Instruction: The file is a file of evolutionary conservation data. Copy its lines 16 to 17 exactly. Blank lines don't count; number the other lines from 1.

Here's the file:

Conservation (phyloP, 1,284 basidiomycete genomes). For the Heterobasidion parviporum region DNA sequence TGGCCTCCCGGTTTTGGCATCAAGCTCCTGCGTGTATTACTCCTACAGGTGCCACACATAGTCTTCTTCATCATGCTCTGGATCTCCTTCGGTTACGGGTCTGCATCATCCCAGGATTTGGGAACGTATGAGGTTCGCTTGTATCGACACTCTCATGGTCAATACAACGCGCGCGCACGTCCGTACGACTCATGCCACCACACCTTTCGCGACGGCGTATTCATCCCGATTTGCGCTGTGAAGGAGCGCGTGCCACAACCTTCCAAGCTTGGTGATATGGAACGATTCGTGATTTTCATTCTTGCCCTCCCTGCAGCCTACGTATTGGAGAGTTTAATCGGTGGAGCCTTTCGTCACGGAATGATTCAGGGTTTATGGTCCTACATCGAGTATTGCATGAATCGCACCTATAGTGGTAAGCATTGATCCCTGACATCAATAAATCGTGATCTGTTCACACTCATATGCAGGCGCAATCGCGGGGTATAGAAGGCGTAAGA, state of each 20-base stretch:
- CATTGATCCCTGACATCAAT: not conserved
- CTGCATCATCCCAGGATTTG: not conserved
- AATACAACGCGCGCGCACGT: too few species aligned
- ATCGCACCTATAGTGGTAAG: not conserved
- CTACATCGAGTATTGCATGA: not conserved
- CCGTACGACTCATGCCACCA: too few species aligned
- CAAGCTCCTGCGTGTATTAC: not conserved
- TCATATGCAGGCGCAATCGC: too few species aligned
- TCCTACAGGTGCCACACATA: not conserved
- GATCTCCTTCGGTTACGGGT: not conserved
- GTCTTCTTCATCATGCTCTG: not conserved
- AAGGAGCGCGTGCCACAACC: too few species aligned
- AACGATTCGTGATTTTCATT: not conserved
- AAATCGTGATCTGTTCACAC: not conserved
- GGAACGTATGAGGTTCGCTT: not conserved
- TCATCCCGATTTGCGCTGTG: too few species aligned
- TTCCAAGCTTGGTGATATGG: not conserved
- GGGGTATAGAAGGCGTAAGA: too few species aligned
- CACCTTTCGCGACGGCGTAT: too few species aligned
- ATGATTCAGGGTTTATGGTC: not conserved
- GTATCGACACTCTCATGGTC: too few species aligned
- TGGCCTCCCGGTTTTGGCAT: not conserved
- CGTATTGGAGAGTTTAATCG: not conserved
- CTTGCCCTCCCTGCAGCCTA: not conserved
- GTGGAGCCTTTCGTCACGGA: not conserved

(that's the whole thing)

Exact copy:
- GGAACGTATGAGGTTCGCTT: not conserved
- TCATCCCGATTTGCGCTGTG: too few species aligned